Shall I Project a World? A Meditation on The Crying of Lot 49

Thomas Pynchon has a reputation as a difficult novelist. If we come to his fictions fresh from the tradition of American Naturalism, we may be lulled by their humorous, jokey tone into a belief that all is most conventional. The writer is obviously just poking a little fun, engaging in a bit of satire. WeContinue reading “Shall I Project a World? A Meditation on The Crying of Lot 49

The Monster Under the Amusement Park: Arthur Miller’s Focus

In the opening of Arthur Miller’s Focus, Lawrence Newman awakens from a disturbing dream. “He was in some sort of amusement park. Before him stood a large carousel, strangely colored in green and purple patches. Somehow there were no people there. It was deserted for acres around him. And yet the carousel was moving. The brightlyContinue reading “The Monster Under the Amusement Park: Arthur Miller’s Focus

Nihilism at the OK Corral: Cormac McCarthy’s Blood Meridian

I grew up with The Story. We all know The Story, the Story of America. We might sum it up as follows. Fleeing from religious persecution, a band of hardy European colonists settled on the shores of the “New World” and eventually founded a great and noble nation. Because of their high ideals, the peopleContinue reading “Nihilism at the OK Corral: Cormac McCarthy’s Blood Meridian

Heroes and Hero Worship in Frank Herbert’s Dune

“For as I take it Universal History, the history of what man has accomplished in his world, is at bottom the history of Great Men who have worked here. They were the leaders of men, these great ones; the modelers, patterns, and in a wide sense creators of whatsoever the general mass of men contrivedContinue reading “Heroes and Hero Worship in Frank Herbert’s Dune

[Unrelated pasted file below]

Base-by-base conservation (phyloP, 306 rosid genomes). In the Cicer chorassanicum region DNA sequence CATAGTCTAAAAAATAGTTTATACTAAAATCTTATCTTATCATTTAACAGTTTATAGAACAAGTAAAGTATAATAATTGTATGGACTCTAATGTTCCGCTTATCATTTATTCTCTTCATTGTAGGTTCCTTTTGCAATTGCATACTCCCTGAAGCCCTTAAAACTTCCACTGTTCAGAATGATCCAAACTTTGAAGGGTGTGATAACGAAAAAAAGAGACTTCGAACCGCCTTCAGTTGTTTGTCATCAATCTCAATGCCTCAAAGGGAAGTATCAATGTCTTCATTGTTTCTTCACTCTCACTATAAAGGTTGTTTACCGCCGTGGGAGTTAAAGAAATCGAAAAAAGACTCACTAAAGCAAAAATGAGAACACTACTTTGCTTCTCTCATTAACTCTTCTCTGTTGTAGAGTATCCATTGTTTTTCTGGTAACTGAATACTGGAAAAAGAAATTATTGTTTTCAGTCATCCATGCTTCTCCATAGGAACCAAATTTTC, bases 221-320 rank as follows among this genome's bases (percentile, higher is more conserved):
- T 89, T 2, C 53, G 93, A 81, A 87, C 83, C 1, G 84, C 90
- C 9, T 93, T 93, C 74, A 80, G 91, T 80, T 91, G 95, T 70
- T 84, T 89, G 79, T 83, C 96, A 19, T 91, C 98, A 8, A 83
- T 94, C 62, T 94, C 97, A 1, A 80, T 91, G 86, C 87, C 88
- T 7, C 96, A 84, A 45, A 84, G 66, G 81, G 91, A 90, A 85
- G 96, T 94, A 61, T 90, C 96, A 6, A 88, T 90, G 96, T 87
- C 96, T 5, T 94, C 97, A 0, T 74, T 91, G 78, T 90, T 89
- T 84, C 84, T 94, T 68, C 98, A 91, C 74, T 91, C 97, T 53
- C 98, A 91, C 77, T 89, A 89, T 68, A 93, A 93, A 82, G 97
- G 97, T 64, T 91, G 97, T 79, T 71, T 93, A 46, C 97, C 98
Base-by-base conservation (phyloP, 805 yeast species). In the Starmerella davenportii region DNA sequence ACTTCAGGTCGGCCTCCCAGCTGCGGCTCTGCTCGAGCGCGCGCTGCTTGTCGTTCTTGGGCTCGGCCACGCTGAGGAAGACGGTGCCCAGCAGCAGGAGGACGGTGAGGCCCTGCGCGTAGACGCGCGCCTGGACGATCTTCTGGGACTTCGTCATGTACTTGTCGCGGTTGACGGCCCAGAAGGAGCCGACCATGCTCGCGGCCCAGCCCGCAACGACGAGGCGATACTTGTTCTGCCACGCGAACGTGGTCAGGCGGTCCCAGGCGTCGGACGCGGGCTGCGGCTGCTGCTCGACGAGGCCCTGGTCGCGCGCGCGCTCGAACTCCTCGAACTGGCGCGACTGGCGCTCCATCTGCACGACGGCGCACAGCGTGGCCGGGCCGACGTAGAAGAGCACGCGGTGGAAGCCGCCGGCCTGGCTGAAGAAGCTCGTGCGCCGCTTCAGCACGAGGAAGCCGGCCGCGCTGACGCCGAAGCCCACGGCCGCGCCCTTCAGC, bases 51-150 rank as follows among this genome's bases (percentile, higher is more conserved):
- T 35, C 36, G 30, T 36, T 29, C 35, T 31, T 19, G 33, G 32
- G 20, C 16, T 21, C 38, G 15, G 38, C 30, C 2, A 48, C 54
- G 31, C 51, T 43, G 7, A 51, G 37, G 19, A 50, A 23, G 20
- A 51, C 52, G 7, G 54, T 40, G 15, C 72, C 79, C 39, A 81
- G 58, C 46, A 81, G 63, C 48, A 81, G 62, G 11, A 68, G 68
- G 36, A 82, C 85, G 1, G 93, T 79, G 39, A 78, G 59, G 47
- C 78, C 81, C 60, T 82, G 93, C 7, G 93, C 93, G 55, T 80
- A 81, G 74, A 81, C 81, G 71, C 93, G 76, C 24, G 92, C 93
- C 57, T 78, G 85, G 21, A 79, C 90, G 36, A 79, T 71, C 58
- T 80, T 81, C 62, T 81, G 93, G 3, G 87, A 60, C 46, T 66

Becoming Visible: Ralph Ellison’s Classic in the era of Black Lives Matter

“Could a greater miracle take place than for us to look through each other’s eyes for an instant?” – Henry David Thoreau. I used to believe that racism was a thing of the past, a relic of a bygone era. Like polio or child labor, it had vanished into the pages of history. I imaginedContinue reading “Becoming Visible: Ralph Ellison’s Classic in the era of Black Lives Matter”

The Scraps of the Books: The Science Fiction of Cordwainer Smith

“The story is simple. There was a boy who bought the planet earth. We know that, to our cost. It only happened once, and we have taken pains that it will never happen again.” These words begin one of the most surreal science fiction novels of all time, Norstillia by Cordwainer Smith. Along with TheContinue reading “The Scraps of the Books: The Science Fiction of Cordwainer Smith”

The Mirror that Exploded: Don DeLillo’s Cosmopolis

Stendahl once remarked that a novel is a mirror walking along a road. 1 This quote offers an apt metaphor since, of all the forms of literature, the novel often most closely reflects the society and movements of the times in which it is written. But in Don DeLillo’s Cosmopolis, either the mirror or theContinue reading “The Mirror that Exploded: Don DeLillo’s Cosmopolis

The Hammer and the Wing: A Meditation on Moby Dick

Of all the works of American writers, I love none so much as Moby Dick. There is a strangeness and a wildness to Melville’s great novel. Its gorgeous sentences roll over us like the vast ocean on which it is set, and its tragedy echoes in our hearts long after its narrative ceases to tollContinue reading “The Hammer and the Wing: A Meditation on Moby Dick